There is a lot of China bashing going on right now. This may be because of fear of the Covid 19 virus or it may be because of fear of a Chinese ascendency in a globalised world, or both. For now, sitting here in Ireland, half way between the US of A and China, I really don’t care which is the cause, give it a rest please. We are here to try a delightful dish inspired by the flavours of Sichuan, particularly the Sichuan peppercorn. It really is not a peppercorn. It doesn’t add any heat to dishes. But, it adds a fantastic flavour combined with a lip numbing effect. Lovely! So, with the politics out of the way, let’s get on with the cooking.
This recipe is for a Sichuan style Rabbit and Peanut Stir Fry. In truth, I wonder if rabbit is worth the trouble. It is significantly more expensive than chicken. It is more fiddly to prepare with a lot more waste relative to the meat and runs a real risk of being as dry as a camel’s footprint in the Sahara desert. Having said all that, this was a cracker. It provides a generous meal for two people.
- 1 rabbit*
- 500ml of good quality chicken (or rabbit ) stock
- 2 tablespoons of Sichuan peppercorns
- 3 tablespoons of peanuts
- 2 tablespoons of light soy sauce
- 2 tablespoons of black vinegar
- 2 tablespoons of rice wine or sherry
- 2 tablespoons of fermented black beans
- 4 or 5 spring onions
- 6cm of good quality root ginger
- 1 tablespoon of crispy chilli in oil or two fresh chillis
- Flour for dusting the rabbit
*Here in the west, we tend to not get our hands on the rabbit heads. In Sichuan, they are a particular delicacy. A friend who owns a Sichuan restaurant gets them occasionally as a treat for his chefs.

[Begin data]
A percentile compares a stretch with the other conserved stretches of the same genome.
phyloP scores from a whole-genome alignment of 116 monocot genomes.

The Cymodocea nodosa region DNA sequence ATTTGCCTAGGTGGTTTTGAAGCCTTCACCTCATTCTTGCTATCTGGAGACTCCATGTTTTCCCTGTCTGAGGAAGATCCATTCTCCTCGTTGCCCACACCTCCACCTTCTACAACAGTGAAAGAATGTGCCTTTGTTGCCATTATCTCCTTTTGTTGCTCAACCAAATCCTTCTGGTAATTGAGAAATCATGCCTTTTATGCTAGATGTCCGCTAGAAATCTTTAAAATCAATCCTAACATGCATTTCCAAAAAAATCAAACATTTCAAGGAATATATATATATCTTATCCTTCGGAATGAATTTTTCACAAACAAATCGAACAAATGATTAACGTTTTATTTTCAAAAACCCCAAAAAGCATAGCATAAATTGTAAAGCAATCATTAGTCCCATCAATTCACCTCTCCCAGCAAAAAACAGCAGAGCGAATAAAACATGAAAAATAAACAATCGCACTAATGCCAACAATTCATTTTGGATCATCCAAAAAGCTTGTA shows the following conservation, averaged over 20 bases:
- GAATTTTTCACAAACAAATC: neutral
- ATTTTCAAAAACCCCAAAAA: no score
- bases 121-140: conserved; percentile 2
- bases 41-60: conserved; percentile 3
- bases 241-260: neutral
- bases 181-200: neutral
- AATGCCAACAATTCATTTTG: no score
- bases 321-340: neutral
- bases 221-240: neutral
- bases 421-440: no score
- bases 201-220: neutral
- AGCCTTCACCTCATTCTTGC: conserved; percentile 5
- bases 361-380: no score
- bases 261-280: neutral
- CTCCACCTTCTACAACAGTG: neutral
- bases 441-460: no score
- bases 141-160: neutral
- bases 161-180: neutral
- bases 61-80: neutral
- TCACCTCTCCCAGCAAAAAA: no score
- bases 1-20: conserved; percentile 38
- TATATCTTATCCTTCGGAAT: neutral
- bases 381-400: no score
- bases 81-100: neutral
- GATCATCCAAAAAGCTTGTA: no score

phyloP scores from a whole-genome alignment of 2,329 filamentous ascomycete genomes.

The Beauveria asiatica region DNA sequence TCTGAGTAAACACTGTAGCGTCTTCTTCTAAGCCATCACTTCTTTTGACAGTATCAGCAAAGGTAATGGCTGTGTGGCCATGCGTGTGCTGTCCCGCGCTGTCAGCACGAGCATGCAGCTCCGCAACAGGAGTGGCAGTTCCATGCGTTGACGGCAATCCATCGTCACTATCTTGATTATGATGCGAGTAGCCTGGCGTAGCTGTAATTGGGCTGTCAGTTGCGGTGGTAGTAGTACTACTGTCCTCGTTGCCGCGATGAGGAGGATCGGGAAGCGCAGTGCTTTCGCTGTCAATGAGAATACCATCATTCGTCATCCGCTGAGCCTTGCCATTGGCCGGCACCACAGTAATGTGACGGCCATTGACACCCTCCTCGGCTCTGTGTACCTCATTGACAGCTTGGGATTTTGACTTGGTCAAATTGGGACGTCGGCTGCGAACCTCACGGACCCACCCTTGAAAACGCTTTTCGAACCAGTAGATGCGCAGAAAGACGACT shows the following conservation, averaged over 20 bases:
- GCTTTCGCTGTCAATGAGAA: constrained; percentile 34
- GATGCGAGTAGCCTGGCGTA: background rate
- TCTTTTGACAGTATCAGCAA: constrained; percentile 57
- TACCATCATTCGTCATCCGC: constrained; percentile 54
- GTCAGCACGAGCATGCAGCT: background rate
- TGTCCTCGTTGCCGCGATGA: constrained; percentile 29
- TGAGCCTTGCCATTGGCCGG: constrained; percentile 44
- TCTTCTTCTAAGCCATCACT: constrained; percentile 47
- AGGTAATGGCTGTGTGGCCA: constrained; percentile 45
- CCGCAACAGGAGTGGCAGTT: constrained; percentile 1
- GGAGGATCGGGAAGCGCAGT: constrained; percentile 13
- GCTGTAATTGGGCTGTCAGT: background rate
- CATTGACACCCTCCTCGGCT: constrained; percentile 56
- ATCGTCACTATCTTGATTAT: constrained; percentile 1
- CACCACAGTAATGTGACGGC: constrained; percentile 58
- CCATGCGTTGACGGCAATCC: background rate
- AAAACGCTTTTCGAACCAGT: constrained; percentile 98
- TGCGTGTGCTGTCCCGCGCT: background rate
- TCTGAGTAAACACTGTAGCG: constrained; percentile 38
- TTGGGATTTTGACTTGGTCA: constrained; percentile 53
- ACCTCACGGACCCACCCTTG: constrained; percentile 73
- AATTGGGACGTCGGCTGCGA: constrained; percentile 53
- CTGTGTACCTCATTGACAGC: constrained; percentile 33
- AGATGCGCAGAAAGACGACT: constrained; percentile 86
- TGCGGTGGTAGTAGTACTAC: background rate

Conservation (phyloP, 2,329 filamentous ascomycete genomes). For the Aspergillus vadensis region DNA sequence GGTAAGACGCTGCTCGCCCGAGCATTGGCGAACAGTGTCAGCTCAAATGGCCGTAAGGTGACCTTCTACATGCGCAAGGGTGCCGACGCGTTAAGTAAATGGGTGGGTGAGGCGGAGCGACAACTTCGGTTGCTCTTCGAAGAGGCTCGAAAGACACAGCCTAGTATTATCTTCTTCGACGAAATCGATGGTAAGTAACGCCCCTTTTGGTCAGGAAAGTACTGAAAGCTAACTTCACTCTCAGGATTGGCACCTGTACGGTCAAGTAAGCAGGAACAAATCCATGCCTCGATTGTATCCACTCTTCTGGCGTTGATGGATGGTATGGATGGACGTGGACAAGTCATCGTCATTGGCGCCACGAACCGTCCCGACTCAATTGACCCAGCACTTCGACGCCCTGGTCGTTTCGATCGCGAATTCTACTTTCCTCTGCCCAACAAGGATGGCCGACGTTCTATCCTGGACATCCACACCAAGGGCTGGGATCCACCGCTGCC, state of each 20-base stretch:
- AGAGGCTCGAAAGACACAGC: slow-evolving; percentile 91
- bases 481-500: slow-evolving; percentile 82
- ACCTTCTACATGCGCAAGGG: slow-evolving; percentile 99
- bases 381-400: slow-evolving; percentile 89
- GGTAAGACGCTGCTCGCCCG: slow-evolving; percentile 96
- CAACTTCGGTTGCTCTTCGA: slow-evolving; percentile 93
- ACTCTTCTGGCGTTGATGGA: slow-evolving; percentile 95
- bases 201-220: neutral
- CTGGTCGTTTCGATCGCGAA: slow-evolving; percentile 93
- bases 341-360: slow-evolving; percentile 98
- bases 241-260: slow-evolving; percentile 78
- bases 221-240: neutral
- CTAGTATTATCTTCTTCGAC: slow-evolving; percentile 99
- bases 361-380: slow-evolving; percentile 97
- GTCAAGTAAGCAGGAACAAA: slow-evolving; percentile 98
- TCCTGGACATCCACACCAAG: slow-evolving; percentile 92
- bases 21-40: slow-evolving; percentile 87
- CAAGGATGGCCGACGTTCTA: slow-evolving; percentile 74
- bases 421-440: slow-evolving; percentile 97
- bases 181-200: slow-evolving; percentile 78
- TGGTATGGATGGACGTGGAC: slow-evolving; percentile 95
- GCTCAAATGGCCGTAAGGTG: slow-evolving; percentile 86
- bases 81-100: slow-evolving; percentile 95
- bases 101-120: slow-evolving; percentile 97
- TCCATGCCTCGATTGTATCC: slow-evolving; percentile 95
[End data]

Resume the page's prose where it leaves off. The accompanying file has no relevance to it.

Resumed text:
The first thing to do is to reconstitute the black beans in some hot water. While this is going on, dissect the rabbit into bite sized pieces.
Slice the ginger and spring onions as in the picture above. Dust the rabbit with the flour and fry it in a large wok until nicely browned. Meanwhile, dry fry the peanuts to get their flavour intensified and to make them a bit more crunchy. Add the ginger and spring onions to the rabbit. Stir fry this until aromatic.
Remove any seeds and spiky bits from the peppercorns (this is a tedious enough task that requires a deal of patience. Just do it.
Place them in a mortar along with most of the peanuts. Bash the bejasus out of them so you end up with a fine powdery paste. Add this to the frying.
Add in the rice wine and flame off the alcohol. Add the black beans, soy sauce, black vinegar and chilis.
Stir fry this until the the sauce reduces to a nice consistency. The rabbit should be cooked by the time the sauce has thickened.
Serve this over a nice bowl of white rice. Sprinkle the remaining peanuts and some chopped spring onions over the top. Why not double the ingredients and invite an American and a Chinese friend over for dinner? Whatever the politics of the current world order, this flavoursome dish will unite anybody at the table. If you use enough of the Sichuan peppercorns, they will not be able to speak anyway. Enjoy.